About a month ago I stepped on a scale and saw I was losing weight while simply trying to modify my relationship with food and I thought, Damn. I wish I had taken a BEFORE picture.
I was meditating on this on my drive to my Mom’s house tonight and just thinking about “Before” and “After” photos in general and I started kinda digging into my instinctive programming, something I’ve been trying to do a lot in regard to my body image. I started thinking about what I’m saying with a “Before/After” comparison that celebrates the “After” part of the photo. And what I’m saying is: AFTER IS BETTER and so am I therefore saying that BEFORE IS BAD?
I’ve taken dozens, if not HUNDREDS of “Before” photos over the decade since I had Wesley. So, you know what I did? I dug some of them out. Yep. I did. Here is a (completely embarrassing) mosaic of “Before” photos over the last 10 years, all with the eventual goal to do a comparison with an “After” photo. They are not in any particular order because my weight has bounced around the last 10 years so who the hell knows what I weighed when.
Those were all photos to show the BEFORE because I was striving for something BETTER. And look, I succeeded a few times because I found these comparison photos:
But…here’s the thing. I’m starting to question this way to measure progress for my own mental health. For someone like me who is trying to counter-program so many deeply entrenched and unrealistic beauty standards, I think this is doing more harm than good. I don’t want to look at photos of myself as “Before” in some sort of effort to try to become better because then the natural message I’m telling myself is that “Before” is WORSE and therefore inherently BAD. And this is exactly the mindset that has created in me a terrible emotional dependency on food over the last decade.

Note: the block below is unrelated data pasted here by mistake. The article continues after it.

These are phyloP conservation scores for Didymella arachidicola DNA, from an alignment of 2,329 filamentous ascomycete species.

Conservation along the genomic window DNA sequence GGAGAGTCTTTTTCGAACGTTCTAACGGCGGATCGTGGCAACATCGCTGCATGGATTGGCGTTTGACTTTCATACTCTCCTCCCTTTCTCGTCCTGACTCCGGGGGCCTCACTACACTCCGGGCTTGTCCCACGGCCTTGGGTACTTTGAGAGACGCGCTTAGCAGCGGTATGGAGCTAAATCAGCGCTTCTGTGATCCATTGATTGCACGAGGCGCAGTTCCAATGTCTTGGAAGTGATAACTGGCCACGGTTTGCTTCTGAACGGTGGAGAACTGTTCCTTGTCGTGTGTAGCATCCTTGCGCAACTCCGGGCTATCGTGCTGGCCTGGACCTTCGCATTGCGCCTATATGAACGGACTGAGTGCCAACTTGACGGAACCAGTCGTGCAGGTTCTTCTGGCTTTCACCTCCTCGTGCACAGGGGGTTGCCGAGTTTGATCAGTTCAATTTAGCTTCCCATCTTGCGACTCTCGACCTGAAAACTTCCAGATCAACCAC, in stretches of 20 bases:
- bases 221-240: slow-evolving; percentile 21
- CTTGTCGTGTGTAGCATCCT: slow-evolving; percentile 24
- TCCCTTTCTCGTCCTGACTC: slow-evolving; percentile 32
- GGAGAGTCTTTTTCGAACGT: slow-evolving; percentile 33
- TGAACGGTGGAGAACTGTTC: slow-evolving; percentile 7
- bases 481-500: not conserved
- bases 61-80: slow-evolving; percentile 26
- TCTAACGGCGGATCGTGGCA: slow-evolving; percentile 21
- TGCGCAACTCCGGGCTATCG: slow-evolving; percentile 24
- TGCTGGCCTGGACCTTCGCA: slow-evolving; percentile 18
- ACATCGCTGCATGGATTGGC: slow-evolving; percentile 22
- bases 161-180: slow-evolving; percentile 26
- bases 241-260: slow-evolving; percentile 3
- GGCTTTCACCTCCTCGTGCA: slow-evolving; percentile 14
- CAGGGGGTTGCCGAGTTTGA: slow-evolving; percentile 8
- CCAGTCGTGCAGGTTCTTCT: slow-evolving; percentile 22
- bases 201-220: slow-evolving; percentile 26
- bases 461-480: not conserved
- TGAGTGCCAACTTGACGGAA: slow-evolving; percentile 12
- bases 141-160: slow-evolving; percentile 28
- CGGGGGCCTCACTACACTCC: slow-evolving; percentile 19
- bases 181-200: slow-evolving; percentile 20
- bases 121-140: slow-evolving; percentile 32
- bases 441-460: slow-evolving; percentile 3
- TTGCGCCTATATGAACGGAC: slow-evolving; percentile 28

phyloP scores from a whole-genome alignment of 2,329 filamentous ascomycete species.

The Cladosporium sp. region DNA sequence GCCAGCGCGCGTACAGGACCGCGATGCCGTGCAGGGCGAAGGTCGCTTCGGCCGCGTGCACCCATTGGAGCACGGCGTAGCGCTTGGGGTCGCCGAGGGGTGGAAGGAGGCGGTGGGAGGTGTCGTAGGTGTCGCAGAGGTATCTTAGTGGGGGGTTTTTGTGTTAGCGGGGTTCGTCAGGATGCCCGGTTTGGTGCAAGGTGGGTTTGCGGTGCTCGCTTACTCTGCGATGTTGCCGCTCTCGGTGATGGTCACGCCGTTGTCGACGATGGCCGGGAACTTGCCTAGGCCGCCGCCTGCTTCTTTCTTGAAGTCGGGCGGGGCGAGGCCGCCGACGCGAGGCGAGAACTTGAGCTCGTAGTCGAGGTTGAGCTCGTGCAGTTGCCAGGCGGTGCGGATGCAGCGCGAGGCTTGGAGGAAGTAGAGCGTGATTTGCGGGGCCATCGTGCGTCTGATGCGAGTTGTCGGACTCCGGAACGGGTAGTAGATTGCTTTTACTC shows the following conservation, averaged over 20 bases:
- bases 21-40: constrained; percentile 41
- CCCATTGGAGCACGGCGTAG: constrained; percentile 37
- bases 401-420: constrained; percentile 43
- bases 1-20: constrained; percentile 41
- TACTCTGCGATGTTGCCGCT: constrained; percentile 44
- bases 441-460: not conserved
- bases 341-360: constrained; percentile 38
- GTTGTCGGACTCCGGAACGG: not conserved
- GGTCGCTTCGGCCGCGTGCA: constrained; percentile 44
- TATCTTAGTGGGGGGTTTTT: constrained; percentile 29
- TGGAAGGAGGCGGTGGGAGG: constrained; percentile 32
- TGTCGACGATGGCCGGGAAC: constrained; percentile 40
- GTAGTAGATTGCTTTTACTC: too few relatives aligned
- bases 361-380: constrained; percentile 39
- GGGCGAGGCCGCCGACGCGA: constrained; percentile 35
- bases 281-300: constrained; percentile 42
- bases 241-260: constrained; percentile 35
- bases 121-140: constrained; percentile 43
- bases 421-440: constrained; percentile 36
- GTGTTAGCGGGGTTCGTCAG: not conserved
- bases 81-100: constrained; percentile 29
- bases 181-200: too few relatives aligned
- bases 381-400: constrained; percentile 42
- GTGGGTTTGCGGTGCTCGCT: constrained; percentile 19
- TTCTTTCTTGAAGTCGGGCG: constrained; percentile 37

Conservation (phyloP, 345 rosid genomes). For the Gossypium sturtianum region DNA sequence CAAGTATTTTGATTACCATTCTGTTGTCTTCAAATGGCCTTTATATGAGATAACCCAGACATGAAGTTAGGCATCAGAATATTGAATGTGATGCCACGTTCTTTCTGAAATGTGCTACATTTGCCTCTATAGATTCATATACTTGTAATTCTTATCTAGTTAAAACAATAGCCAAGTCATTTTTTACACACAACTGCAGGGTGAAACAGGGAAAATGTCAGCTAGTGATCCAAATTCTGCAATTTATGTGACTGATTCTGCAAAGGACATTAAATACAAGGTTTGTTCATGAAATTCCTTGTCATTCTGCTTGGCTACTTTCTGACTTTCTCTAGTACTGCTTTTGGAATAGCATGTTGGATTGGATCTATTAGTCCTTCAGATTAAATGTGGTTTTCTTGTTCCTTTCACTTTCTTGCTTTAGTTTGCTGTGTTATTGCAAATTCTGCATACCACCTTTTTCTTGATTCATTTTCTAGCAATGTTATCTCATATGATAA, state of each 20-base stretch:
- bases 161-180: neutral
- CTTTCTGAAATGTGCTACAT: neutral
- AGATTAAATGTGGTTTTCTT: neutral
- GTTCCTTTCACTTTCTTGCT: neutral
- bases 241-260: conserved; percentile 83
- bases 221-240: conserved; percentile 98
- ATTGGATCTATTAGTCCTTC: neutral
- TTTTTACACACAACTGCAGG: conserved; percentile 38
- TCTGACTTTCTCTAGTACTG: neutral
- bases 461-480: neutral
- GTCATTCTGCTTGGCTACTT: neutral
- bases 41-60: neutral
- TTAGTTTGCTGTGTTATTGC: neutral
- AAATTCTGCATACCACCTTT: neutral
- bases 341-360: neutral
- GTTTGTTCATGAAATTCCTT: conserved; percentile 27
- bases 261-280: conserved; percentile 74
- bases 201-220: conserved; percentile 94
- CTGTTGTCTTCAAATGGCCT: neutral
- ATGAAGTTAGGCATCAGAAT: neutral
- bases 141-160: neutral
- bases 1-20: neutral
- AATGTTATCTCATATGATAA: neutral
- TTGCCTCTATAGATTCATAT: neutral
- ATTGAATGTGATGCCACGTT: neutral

I’m not saying everyone should stop doing Before/After photos to document physical transformation. I’m saying that Zoot needs to stop doing them. They are not good for my mental health because they keep reinforcing some sort of bizarre, Better/Worse scenario that has given me the twisted and distorted body image that I have today.
I spent some time looking at that mosaic and apologizing to the Zoot in those photos. (I especially apologized to the girl in the bikini, WHY DID SHE NEVER WEAR THAT IN PUBLIC? SHE LOOKS AMAZING!) I told her I was sorry that I looked at that body and thought it needed “improving” upon. I’m sorry I didn’t smile more and celebrate whatever wonderful things that body was doing. I’m sorry I was measuring progress in size and shape instead of health. Because now that I’m trying to break apart this bad programming, I’m realizing what is finally changing – what I’ve needed to change for 10 years – is my relationship with food. And that is not measured in Before/After photos.
Well, not unless the “Before” photo is one of me being depressed and hiding in my car and binging on a Zaxby’s chicken tender platter before driving to McDonalds for a McFlurry only to detour by the park on the way home to throw away all of the evidence so no one every knew about the gluttonous meal. That would be the “Before” photo that would truly show what needed changing. Who cares what the body looked like of the girl who ate all of her feelings, it’s the terrible relationship with food that’s the problem, not the body.
And then the “After” photo to celebrate the important transformation would show a girl who was wanting something yummy and sweet and instead of obsessing over whether it would fit into her daily calorie limit, she just found something small and reasonable to enjoy and never even looked at the nutrition label. And then she ate a healthy dinner of vegetable ravioli and stopped eating when she was full.
That is the Before/After transformation I need to focus on.
So, to the Zoot of the last decade who I photographed at “heavy” points in an attempt to show eventual weight loss, YOU ARE BEAUTIFUL. Quit taking photos of yourself frowning in the mirror and instead smile at a body of wonder and resilience and love and empathy and everything important.
This one was a celebratory photo I took after a run a few weeks ago. This is neither a “Before” or an “After” photo. This is just a photo of a girl who is happy and healthy and not binge-eating in the dark when she’s upset anymore.